Research Papers

Switch-Mode Continuously Variable Transmission: Modeling and Optimization

[+] Author and Article Information
James D. Van de Ven

Department of Mechanical Engineering, Worcester Polytechnic Institute, 100 Institute Road, Worcester, MA 01609vandeven@wpi.edu

Michael A. Demetriou

Department of Mechanical Engineering, Worcester Polytechnic Institute, 100 Institute Road, Worcester, MA 01609mdemetri@wpi.edu

The correct notation for the output y(t) should be y(t;ts) since the output of the switched dynamical system depends on both the time t in [0,Δt] and on the switch time instance ts. However, we hope that this seemingly minor abuse of mathematical notation will not cause any confusion.

J. Dyn. Sys., Meas., Control 133(3), 031008 (Mar 24, 2011) (7 pages) doi:10.1115/1.4003373 History: Received December 15, 2009; Revised August 10, 2010; Published March 24, 2011; Online March 24, 2011

Hybrid vehicles are an important step toward reducing global petroleum consumption and greenhouse gas emissions. Flywheel energy storage in a hybrid vehicle combines high energy density and high power density, yet requires a highly efficient continuously variable transmission with a wide operating range. This paper presents a novel solution to coupling a high-speed flywheel to the drive train of a vehicle, the switch-mode continuously variable transmission (CVT). The switch-mode CVT, the mechanical analog of a boost converter from power electronics, utilizes a rapidly switching clutch to transmit energy from a flywheel to a spring, which applies a torque to the drive train. By varying the duty ratio of the clutch, the average output torque is controlled. This paper examines the feasibility of this concept by formulating a mathematical model of the switch-mode CVT, which is then placed in state-space form. The state-space formulation is leveraged to analyze the system stability and perform simple optimization of the switch time and damping rate of the spring over the first switching period. The results of this work are that a stable equilibrium does exist when the speed of the output shaft is zero, but the system will not reach and stay at a desired torque if this condition is not met, but requires continuous switching between the two states. An optimal switching time and damping ratio were found for the given parameters, where the lowest error occurred with low values of damping ratio. This work builds a foundation for future work in increasing the complexity of the model and the optimization method.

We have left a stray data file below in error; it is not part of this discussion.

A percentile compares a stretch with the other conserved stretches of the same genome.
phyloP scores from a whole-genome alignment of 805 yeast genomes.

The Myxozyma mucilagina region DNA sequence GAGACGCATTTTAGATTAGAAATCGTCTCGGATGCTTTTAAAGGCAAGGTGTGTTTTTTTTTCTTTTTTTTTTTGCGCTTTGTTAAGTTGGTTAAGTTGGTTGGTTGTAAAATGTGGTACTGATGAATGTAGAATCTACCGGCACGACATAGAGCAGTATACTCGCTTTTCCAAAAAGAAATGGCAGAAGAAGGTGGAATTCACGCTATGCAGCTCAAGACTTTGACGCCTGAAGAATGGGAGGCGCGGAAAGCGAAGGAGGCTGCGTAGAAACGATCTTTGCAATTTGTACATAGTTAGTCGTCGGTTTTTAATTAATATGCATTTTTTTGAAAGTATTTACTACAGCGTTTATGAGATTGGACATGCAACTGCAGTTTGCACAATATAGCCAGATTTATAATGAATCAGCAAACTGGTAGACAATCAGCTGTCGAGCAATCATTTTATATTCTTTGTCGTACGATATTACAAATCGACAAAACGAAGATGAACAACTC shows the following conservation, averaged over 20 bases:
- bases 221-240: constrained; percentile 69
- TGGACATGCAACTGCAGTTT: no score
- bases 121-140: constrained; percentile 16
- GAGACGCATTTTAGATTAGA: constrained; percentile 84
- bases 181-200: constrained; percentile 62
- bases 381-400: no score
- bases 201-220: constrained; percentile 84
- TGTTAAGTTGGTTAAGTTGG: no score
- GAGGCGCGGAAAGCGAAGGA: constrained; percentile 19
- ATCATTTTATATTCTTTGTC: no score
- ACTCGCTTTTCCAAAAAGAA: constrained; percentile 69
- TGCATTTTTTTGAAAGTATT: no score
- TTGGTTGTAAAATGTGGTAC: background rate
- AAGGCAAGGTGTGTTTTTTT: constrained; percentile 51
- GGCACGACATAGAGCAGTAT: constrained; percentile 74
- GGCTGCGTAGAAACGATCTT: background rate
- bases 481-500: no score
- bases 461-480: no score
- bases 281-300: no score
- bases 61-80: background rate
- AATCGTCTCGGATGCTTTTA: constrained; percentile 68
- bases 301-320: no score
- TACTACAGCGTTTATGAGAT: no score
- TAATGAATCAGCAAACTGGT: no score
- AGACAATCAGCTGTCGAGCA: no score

Copyright © 2011 by American Society of Mechanical Engineers
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Figure 1

A boost power converter increases the voltage from the input source to the output by controlling the duty cycle of the switch

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Figure 2

The switch-mode CVT controls the torque transmitted to the output shaft by specifying the duty cycle of the clutch

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Figure 3

The switch-mode CVT with the additional components required for regenerative operation. In regenerative operation, the brake is pulsed to create deflection in the spring and the over-running clutch transmits torque to the flywheel.

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Figure 4

Simplified free-body-diagrams of the components of the switch-mode CVT

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Figure 5

Evolution of output y(t) over 10 cycles

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Figure 6

Evolution of the output y(t) for different switch times. Switch times are expressed as a percentage of the first duty cycle, in the range 0.2–0.7%.

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Figure 7

Effect of damping ratio on optimal switch time and optimal error norm. Switch time is expressed as a percentage of the first duty cycle.



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